The following Pato Banton story charts his rise from the most disadvantaged of circumstances in his youth, through a long and successful career as a world renowned reggae legend, back to his roots with a commitment to work for the benefit of young people in his community, and finally on a mission to spread the Good News & Positive Vibrations to the Now Generation.
In The Beginning
Patrick Murray was born in London in 1961, and moved to Birmingham when he was 8 years old. Pato's stepfather (Lester Daley) was a DJ fresh from Jamaica and the house in which they lived became the weekend night spot for the local community. Pato was the lookout for these illegal parties, working on the door from the age of 9. In his early teens Pato started to gain his musical foundation on his stepfathers sound system called V-Rocket, from helping set up the equipment at first to later selecting the music and trying his skills on the microphone. Patrick would stay up all night entertaining the masses and was given the name Patoo by his stepfather. (The name derives from a wise night owl in Jamaica, that stays up all night, calling patoo, patoo.)
By the age of 16, Ranking Pato became well known around Birmingham and would get regular work from various leading sound systems across the city. Within a short space of time, Pato became the number 1 MC in Birmingham, winning the title seven years in a row. At the age of 19 while working for Sufferer Sound System, Pato was invited to join a local roots reggae band called Crucial Music. Within a year Pato became the band leader, mc, singer/songwriter and manager, taking the band on tours of the UK and Europe. Pato's first recording was a double A sided single with Crucial Music entitled All Night Raving & Sensimilla. After five years, Pato's notoriety as a British MC outgrew the popularity of the band, and he was forced to move on..
The Early 1980's
During the early part of his career, Pato participated in a talent show where he was proclaimed the winner by judges Ranking Roger and Dave Wakeling of The English Beat. This culminated in the single, Pato & Roger A Go talk, which appears on the Beats gold selling album, Special Beat Service. Shortly thereafter Pato performed the hit songs, Hip-Hop Lyrical Robot and King Step on UB40's Baggariddim and Little Baggariddim albums, which also featured the chart topping, I Got You Babe with guest artiste Chrissie Hines.
Pato's first audition at Fashion Records impressed the producers so much that they instantly changed his name to Pato Banton. (In DJ circles a Banton is a heavyweight lyricist, thus in England, Pato became The Banton) His second single, Allo Tosh Got a Toshiba (recorded for Don Christie on Jamdon Records) reached number 3 in the independent reggae charts and launched a string of successful projects with Fashion Records, Greensleeves & Island Records. During this time Pato teamed up with top London MC Tippa Irie and under the guidance & management of GT Haynes they traveled around the world and recorded songs like, Double Trouble, Dance Pon De Spot and Dem No Know Bout Pressure.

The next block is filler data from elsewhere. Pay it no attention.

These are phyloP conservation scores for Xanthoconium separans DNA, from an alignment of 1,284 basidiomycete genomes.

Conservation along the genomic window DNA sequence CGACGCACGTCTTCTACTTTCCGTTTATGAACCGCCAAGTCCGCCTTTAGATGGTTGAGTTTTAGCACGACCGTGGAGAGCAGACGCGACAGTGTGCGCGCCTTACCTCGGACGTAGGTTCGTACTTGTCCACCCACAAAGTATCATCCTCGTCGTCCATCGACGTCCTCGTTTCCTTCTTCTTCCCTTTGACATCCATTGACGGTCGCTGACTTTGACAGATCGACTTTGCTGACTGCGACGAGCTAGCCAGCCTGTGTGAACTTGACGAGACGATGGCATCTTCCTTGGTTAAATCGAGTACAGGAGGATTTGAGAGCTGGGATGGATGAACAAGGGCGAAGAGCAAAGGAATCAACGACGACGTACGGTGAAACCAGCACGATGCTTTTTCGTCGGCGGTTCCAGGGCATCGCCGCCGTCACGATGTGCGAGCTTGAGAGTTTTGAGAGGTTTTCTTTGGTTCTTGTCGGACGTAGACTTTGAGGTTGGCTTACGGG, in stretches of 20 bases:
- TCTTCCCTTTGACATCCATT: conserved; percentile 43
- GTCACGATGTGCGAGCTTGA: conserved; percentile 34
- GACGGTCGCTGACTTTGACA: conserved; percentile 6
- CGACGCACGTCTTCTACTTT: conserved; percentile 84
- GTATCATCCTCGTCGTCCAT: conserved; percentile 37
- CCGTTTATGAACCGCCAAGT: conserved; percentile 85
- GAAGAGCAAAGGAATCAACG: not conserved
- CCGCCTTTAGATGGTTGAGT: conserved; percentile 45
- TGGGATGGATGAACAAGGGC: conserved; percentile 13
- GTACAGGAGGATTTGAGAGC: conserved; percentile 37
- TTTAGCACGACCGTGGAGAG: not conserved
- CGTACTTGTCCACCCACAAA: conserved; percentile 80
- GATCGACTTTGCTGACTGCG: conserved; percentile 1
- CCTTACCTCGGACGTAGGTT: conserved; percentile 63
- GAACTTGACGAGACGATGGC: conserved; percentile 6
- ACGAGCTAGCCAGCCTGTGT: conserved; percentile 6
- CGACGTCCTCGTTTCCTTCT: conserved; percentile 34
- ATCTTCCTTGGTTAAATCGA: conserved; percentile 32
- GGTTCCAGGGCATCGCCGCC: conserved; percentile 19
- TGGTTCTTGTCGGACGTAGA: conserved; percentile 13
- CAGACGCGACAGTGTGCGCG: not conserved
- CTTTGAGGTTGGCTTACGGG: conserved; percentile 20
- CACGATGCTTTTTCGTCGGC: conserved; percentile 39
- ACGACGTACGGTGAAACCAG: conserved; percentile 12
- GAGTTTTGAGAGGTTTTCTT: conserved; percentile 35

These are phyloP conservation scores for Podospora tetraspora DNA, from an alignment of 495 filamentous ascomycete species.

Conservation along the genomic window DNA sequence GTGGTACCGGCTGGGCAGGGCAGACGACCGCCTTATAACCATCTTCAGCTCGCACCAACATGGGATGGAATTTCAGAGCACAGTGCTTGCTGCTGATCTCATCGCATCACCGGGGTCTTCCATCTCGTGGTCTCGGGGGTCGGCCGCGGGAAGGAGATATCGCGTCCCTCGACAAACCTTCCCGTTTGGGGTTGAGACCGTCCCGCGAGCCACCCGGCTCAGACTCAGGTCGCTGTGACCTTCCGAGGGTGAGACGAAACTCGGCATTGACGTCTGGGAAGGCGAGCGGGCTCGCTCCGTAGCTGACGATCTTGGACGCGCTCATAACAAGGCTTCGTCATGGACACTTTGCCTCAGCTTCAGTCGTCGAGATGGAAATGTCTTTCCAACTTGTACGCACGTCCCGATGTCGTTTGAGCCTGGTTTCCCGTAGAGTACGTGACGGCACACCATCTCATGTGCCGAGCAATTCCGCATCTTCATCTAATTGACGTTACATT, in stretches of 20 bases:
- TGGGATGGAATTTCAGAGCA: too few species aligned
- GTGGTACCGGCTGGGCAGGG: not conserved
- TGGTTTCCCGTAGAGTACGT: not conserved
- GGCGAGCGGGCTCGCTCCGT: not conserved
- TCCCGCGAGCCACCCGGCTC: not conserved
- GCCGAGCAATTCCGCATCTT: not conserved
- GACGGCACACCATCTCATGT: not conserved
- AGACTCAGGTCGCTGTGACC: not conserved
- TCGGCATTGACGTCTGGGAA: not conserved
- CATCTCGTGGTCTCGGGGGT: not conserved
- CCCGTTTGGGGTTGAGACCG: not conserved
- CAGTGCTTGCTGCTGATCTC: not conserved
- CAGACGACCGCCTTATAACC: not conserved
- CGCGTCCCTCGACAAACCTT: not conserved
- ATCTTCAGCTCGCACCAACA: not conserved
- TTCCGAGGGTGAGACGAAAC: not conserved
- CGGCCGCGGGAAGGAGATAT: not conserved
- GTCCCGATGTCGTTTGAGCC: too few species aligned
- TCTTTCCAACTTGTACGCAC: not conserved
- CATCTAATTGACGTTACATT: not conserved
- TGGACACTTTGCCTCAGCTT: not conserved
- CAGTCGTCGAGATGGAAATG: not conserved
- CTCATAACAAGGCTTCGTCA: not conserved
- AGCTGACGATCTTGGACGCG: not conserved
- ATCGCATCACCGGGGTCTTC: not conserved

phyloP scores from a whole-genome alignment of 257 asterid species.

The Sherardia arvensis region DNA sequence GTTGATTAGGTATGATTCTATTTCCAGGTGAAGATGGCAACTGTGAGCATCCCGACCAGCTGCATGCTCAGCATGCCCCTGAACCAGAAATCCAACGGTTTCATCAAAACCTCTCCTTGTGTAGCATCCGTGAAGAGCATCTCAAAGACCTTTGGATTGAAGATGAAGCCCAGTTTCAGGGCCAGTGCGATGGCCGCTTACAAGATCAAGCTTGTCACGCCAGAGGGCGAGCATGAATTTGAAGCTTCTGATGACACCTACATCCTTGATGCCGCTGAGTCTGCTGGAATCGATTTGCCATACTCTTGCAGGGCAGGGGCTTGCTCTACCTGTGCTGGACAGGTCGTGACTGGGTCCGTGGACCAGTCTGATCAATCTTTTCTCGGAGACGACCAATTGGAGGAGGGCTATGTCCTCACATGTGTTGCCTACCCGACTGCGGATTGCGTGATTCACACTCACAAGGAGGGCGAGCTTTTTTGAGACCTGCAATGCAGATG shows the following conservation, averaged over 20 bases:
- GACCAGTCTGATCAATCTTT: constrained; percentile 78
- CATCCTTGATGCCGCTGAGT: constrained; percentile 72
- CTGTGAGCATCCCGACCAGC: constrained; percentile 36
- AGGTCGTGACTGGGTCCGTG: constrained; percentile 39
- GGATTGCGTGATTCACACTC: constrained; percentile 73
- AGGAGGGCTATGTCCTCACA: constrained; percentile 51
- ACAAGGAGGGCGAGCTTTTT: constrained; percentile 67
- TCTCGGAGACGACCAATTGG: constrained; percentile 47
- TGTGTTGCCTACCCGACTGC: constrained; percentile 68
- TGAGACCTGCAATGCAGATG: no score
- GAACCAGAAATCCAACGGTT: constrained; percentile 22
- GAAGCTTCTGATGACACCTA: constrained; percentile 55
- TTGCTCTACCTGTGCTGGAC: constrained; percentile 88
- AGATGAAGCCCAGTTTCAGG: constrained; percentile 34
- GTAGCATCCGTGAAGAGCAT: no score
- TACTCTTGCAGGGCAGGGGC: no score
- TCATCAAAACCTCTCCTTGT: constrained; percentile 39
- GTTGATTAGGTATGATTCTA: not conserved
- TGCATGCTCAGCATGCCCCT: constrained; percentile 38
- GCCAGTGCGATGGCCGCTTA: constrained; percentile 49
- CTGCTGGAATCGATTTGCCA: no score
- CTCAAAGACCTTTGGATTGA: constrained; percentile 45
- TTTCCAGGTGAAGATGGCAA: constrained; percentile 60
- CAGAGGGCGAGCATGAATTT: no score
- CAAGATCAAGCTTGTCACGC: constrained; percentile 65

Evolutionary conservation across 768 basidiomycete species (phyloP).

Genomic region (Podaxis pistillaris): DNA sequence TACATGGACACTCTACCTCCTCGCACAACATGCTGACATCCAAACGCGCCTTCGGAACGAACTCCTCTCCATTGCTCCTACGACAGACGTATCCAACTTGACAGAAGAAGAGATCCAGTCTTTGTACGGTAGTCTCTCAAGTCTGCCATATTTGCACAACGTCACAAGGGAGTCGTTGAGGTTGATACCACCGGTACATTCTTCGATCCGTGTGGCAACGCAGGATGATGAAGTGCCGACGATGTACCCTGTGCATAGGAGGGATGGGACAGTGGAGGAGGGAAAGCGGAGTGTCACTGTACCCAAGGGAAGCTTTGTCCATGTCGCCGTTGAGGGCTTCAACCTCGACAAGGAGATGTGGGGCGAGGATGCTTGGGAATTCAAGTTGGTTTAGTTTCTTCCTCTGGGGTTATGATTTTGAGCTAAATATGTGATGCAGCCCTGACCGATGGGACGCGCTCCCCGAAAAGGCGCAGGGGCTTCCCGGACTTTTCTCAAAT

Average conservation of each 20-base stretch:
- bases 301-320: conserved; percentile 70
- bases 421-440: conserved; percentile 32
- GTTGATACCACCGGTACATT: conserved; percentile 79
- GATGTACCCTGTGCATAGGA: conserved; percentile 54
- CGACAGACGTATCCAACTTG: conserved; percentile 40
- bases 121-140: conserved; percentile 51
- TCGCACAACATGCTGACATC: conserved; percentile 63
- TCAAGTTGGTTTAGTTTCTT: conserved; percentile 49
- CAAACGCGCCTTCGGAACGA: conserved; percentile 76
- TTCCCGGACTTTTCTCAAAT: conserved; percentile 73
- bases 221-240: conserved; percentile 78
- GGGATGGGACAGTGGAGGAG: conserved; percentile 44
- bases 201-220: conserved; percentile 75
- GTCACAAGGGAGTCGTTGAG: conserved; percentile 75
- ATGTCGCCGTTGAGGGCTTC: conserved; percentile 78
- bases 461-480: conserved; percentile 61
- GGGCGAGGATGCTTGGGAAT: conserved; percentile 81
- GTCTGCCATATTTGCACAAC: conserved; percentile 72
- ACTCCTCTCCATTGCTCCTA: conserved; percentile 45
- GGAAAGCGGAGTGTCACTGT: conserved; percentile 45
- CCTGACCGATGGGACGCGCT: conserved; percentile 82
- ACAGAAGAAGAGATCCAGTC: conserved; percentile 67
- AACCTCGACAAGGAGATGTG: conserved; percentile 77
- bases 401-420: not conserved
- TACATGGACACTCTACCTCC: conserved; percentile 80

The Mid 1980's
Looking for an avenue to express his conscious lyrics, Pato approached Neil Frasier at Ariwa Records and recorded his first album, Mad Professor Captures Pato Banton which is still regarded as an all time reggae classic!
Hungry for the feel of performing live, Pato joined up with a band of Birminghams top local musicians called the Studio 2 Crew. After a year of rehearsals and shows around the UK and Europe, Pato went on to record his second album Never Give In!
It was at this time that Roberto Angotti, (a popular Radio DJ and pioneer of British Reggae, who hosted a show called The Reggae Revolution on LA's top alternative rock station KROQ) was invited to the UK by UB40 to document the making of their Geoffrey Morgan album.
Roberto was directed to check out a local club and spotted the talented Banton mashing down the house! After reporting his experience back to the band, UB40 keyboardist Mickey Virtue, gave Roberto a copy of Pato's hit single The Boss and a contact to Pato's Manager, GT Haynes.
This led to Roberto inviting Pato to the USA to work with local musicians on the live circuit and to record a song with the San Diego based rock band, Private Domain. While at KROQ, Pato wrote and recorded his parts to the track entitled Absolute Perfection and the song became an instant radio hit and reached No.1 in the music charts of Peru.
With his popularity growing rapidly, Pato renamed his band The Reggae Revolution and began touring extensively. The buzz about Pato Banton's live shows sparked the interest of IRS Records. A contract was signed and Never Give In! was released in America and then globally. Such classic songs as Don't Sniff Coke Handsworth Riot Gwarn and Settle Satan established this recording to what many consider to be a timeless reggae masterpiece.
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